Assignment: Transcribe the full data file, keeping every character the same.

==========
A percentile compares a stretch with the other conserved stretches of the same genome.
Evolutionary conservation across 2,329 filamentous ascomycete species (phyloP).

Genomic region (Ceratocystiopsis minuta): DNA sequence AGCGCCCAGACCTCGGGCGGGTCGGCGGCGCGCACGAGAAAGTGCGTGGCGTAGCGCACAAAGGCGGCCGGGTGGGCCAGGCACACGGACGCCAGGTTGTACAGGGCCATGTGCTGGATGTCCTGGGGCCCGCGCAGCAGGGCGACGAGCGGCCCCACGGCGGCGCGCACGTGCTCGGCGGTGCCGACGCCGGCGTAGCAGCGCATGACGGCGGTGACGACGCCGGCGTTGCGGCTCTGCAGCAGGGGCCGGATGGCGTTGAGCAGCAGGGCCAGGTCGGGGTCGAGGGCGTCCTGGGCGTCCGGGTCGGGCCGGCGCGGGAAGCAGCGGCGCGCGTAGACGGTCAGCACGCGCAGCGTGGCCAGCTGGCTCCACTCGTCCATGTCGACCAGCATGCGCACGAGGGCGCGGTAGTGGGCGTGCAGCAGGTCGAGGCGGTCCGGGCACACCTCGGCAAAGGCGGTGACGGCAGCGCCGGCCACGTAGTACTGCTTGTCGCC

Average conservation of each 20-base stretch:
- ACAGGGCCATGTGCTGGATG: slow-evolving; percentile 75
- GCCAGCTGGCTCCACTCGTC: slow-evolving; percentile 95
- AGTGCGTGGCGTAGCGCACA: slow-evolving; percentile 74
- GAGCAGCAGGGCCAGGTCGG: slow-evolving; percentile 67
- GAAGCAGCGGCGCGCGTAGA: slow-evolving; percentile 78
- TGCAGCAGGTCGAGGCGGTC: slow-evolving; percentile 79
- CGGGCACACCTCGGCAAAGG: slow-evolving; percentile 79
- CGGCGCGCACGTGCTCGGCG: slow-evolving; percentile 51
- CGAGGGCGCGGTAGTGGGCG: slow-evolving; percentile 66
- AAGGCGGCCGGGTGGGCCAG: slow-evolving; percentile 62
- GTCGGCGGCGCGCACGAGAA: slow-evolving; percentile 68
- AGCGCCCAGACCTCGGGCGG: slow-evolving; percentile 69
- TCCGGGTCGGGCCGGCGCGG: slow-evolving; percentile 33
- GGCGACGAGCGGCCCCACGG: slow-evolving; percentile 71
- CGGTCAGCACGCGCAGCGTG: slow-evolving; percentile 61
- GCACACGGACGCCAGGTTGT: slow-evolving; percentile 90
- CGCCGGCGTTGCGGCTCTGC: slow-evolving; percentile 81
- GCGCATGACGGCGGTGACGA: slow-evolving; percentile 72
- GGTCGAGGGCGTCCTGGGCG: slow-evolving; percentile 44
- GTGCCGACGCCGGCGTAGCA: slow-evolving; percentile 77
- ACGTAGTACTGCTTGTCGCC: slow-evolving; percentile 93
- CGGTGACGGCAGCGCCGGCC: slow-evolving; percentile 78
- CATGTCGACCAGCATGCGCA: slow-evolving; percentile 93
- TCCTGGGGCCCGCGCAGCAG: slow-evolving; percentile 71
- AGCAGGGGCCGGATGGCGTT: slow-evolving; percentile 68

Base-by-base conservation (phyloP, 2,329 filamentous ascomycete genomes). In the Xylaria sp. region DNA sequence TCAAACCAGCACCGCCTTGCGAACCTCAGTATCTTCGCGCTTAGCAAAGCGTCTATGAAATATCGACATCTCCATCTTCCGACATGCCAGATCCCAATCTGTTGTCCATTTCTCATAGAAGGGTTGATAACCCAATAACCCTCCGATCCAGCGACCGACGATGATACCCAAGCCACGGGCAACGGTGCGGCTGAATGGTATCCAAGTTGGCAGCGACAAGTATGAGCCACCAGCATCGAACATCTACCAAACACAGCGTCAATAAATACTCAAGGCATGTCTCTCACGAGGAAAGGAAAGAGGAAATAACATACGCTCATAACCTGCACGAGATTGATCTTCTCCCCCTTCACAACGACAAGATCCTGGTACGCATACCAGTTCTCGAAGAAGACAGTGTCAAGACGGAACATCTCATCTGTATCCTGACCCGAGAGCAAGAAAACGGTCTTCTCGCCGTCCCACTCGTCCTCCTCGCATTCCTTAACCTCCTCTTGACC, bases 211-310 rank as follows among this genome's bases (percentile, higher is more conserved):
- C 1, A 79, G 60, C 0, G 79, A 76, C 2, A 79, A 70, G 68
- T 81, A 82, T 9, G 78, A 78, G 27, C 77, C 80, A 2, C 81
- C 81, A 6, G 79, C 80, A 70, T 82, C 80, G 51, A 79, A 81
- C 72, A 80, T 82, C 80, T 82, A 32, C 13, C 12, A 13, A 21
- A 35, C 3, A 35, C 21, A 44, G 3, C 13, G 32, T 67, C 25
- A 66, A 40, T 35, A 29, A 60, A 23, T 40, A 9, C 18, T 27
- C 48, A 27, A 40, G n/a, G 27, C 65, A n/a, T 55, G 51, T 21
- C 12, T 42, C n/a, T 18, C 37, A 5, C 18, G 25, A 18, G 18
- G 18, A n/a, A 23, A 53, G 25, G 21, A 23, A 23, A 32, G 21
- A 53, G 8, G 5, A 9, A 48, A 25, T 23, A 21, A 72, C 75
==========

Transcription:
A percentile compares a stretch with the other conserved stretches of the same genome.
Evolutionary conservation across 2,329 filamentous ascomycete species (phyloP).

Genomic region (Ceratocystiopsis minuta): DNA sequence AGCGCCCAGACCTCGGGCGGGTCGGCGGCGCGCACGAGAAAGTGCGTGGCGTAGCGCACAAAGGCGGCCGGGTGGGCCAGGCACACGGACGCCAGGTTGTACAGGGCCATGTGCTGGATGTCCTGGGGCCCGCGCAGCAGGGCGACGAGCGGCCCCACGGCGGCGCGCACGTGCTCGGCGGTGCCGACGCCGGCGTAGCAGCGCATGACGGCGGTGACGACGCCGGCGTTGCGGCTCTGCAGCAGGGGCCGGATGGCGTTGAGCAGCAGGGCCAGGTCGGGGTCGAGGGCGTCCTGGGCGTCCGGGTCGGGCCGGCGCGGGAAGCAGCGGCGCGCGTAGACGGTCAGCACGCGCAGCGTGGCCAGCTGGCTCCACTCGTCCATGTCGACCAGCATGCGCACGAGGGCGCGGTAGTGGGCGTGCAGCAGGTCGAGGCGGTCCGGGCACACCTCGGCAAAGGCGGTGACGGCAGCGCCGGCCACGTAGTACTGCTTGTCGCC

Average conservation of each 20-base stretch:
- ACAGGGCCATGTGCTGGATG: slow-evolving; percentile 75
- GCCAGCTGGCTCCACTCGTC: slow-evolving; percentile 95
- AGTGCGTGGCGTAGCGCACA: slow-evolving; percentile 74
- GAGCAGCAGGGCCAGGTCGG: slow-evolving; percentile 67
- GAAGCAGCGGCGCGCGTAGA: slow-evolving; percentile 78
- TGCAGCAGGTCGAGGCGGTC: slow-evolving; percentile 79
- CGGGCACACCTCGGCAAAGG: slow-evolving; percentile 79
- CGGCGCGCACGTGCTCGGCG: slow-evolving; percentile 51
- CGAGGGCGCGGTAGTGGGCG: slow-evolving; percentile 66
- AAGGCGGCCGGGTGGGCCAG: slow-evolving; percentile 62
- GTCGGCGGCGCGCACGAGAA: slow-evolving; percentile 68
- AGCGCCCAGACCTCGGGCGG: slow-evolving; percentile 69
- TCCGGGTCGGGCCGGCGCGG: slow-evolving; percentile 33
- GGCGACGAGCGGCCCCACGG: slow-evolving; percentile 71
- CGGTCAGCACGCGCAGCGTG: slow-evolving; percentile 61
- GCACACGGACGCCAGGTTGT: slow-evolving; percentile 90
- CGCCGGCGTTGCGGCTCTGC: slow-evolving; percentile 81
- GCGCATGACGGCGGTGACGA: slow-evolving; percentile 72
- GGTCGAGGGCGTCCTGGGCG: slow-evolving; percentile 44
- GTGCCGACGCCGGCGTAGCA: slow-evolving; percentile 77
- ACGTAGTACTGCTTGTCGCC: slow-evolving; percentile 93
- CGGTGACGGCAGCGCCGGCC: slow-evolving; percentile 78
- CATGTCGACCAGCATGCGCA: slow-evolving; percentile 93
- TCCTGGGGCCCGCGCAGCAG: slow-evolving; percentile 71
- AGCAGGGGCCGGATGGCGTT: slow-evolving; percentile 68

Base-by-base conservation (phyloP, 2,329 filamentous ascomycete genomes). In the Xylaria sp. region DNA sequence TCAAACCAGCACCGCCTTGCGAACCTCAGTATCTTCGCGCTTAGCAAAGCGTCTATGAAATATCGACATCTCCATCTTCCGACATGCCAGATCCCAATCTGTTGTCCATTTCTCATAGAAGGGTTGATAACCCAATAACCCTCCGATCCAGCGACCGACGATGATACCCAAGCCACGGGCAACGGTGCGGCTGAATGGTATCCAAGTTGGCAGCGACAAGTATGAGCCACCAGCATCGAACATCTACCAAACACAGCGTCAATAAATACTCAAGGCATGTCTCTCACGAGGAAAGGAAAGAGGAAATAACATACGCTCATAACCTGCACGAGATTGATCTTCTCCCCCTTCACAACGACAAGATCCTGGTACGCATACCAGTTCTCGAAGAAGACAGTGTCAAGACGGAACATCTCATCTGTATCCTGACCCGAGAGCAAGAAAACGGTCTTCTCGCCGTCCCACTCGTCCTCCTCGCATTCCTTAACCTCCTCTTGACC, bases 211-310 rank as follows among this genome's bases (percentile, higher is more conserved):
- C 1, A 79, G 60, C 0, G 79, A 76, C 2, A 79, A 70, G 68
- T 81, A 82, T 9, G 78, A 78, G 27, C 77, C 80, A 2, C 81
- C 81, A 6, G 79, C 80, A 70, T 82, C 80, G 51, A 79, A 81
- C 72, A 80, T 82, C 80, T 82, A 32, C 13, C 12, A 13, A 21
- A 35, C 3, A 35, C 21, A 44, G 3, C 13, G 32, T 67, C 25
- A 66, A 40, T 35, A 29, A 60, A 23, T 40, A 9, C 18, T 27
- C 48, A 27, A 40, G n/a, G 27, C 65, A n/a, T 55, G 51, T 21
- C 12, T 42, C n/a, T 18, C 37, A 5, C 18, G 25, A 18, G 18
- G 18, A n/a, A 23, A 53, G 25, G 21, A 23, A 23, A 32, G 21
- A 53, G 8, G 5, A 9, A 48, A 25, T 23, A 21, A 72, C 75